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Malley's Chocolates Restarting Production, Reopening Select Storefronts

Malley’s Chocolates is preparing to reopen as Ohio’s coronavirus-related business restrictions roll back.

Some of the laid-off maintenance and operational staff returned to the company’s production facility last week to prep machinery and sanitize everything, CEO Mike Malley said.

“We wanted to really take the opportunity to just get everything ready to go for staff that’s coming back this week as we ramp up production,” Malley said.

The 85-year-old candy company plans to reopen eight storefronts this week, Malley said. Seven more will open next week, and the remainder will open the week after that. All 22 storefronts should be back in operation by June, Malley said. Plans are also being developed to reopen the company’s ice cream parlors.

“We haven’t had anyone in the shops for seven weeks,” Malley said. “Even though the shops are clean, we still want to go through and sanitize the place.”

More staff will return this week, Malley said, but not everyone will be rehired right away. The Northeast Ohio chocolatier, ice cream and candy maker laid off 300 workers and closed all of its 22 storefronts in April due to the coronavirus.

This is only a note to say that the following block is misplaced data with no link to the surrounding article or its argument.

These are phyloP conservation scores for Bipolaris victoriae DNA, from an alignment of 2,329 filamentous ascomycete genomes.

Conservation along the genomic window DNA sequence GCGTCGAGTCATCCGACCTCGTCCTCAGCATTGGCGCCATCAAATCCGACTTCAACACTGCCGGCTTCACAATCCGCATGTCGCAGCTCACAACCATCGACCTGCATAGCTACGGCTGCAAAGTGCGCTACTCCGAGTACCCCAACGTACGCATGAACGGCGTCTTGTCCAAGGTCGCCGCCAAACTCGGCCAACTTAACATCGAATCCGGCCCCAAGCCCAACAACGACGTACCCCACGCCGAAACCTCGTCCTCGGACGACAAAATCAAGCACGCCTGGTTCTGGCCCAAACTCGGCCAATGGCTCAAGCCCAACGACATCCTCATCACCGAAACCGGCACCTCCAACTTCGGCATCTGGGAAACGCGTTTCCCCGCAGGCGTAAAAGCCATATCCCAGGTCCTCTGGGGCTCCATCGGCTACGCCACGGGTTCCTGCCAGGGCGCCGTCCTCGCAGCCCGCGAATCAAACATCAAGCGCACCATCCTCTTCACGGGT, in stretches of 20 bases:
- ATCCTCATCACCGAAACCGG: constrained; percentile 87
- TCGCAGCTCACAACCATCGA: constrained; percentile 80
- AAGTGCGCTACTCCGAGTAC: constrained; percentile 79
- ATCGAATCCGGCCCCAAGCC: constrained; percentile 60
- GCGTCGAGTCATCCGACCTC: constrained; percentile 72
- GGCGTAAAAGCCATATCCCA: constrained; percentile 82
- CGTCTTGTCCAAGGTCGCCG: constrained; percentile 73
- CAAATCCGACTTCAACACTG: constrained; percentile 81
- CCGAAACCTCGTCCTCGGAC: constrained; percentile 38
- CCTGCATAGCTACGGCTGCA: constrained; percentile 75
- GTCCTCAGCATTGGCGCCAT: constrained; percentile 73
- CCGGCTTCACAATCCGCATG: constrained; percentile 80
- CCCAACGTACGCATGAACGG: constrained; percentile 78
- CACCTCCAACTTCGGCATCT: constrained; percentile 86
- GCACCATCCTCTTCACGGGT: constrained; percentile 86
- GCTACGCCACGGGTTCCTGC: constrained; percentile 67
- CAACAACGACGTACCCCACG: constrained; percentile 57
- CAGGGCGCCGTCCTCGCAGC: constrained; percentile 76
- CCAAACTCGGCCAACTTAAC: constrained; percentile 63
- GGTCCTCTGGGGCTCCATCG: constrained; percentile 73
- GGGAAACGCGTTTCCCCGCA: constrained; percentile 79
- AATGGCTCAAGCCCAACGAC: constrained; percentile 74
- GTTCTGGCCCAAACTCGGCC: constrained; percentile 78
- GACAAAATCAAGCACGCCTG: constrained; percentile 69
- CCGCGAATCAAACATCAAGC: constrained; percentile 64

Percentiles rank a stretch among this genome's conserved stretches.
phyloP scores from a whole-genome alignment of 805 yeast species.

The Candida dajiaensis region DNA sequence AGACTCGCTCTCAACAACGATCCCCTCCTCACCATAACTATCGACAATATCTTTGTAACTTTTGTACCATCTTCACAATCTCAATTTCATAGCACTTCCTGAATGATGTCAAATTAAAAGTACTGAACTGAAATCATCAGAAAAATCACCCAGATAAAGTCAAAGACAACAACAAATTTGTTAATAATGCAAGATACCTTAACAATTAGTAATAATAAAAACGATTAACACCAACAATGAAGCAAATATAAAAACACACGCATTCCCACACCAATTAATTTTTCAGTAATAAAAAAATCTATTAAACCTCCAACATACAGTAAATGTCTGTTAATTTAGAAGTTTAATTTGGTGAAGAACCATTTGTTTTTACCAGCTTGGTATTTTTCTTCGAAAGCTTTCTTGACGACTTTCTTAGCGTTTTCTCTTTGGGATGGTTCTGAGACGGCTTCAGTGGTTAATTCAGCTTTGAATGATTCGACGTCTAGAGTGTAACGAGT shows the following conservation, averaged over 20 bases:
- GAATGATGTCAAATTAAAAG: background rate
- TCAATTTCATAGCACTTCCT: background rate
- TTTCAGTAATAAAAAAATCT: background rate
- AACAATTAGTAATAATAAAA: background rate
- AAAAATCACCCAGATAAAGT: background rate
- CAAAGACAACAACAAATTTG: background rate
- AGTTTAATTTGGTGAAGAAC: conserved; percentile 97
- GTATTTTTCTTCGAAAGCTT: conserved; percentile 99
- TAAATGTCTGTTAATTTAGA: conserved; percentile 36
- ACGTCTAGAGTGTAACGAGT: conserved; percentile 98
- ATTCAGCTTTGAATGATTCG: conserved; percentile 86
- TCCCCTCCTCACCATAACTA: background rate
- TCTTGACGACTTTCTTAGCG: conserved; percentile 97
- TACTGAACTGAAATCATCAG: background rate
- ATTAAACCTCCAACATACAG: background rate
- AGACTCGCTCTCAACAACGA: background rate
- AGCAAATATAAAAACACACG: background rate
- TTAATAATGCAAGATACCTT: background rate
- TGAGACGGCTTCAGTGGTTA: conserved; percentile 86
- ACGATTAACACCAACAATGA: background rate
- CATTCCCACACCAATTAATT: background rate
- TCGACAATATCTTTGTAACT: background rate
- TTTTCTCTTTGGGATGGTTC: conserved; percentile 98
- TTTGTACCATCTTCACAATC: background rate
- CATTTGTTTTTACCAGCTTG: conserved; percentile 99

“You do have associates that stand pretty close together,” Malley said. “We’re figuring out new ways in which to pack our candies and manufacture our candies so that everyone’s safety is top of mind.”

The company is working to acquire personal protective equipment for staff and customers prior to reopening, Malley said.

Those changes include stretching production over two shifts and limiting the number of people at each workstation. Even with reduced staff at the machines, Malley said, reopening means operations need to match up with customer demand.

“It’s not as simple as just saying, hey, everyone come on back, because we don’t want anyone just standing around,” Malley said. “Nor do we want them to feel like we’re jeopardizing their safety.”

On their return, Malley’s employees will be focused on ramping up production to make sure stores are stocked and ready to reopen their doors, Malley said.

“Most importantly, we’ve got to make sure we have enough candy in the shops,” he said.

Malley’s locations might also start using alternate methods of product delivery. Customers may be able to call or order online and just pick up candy at the curb. But some of those plans are still in the works, Malley said.

“It would be one thing if I had one store, but when you’ve got 22 stores, you just can’t roll it out to 22 stores at once,” he said. “What is going to change, I think you’re going to see a real, renewed emphasis on Malley’s promoting our takeout.”

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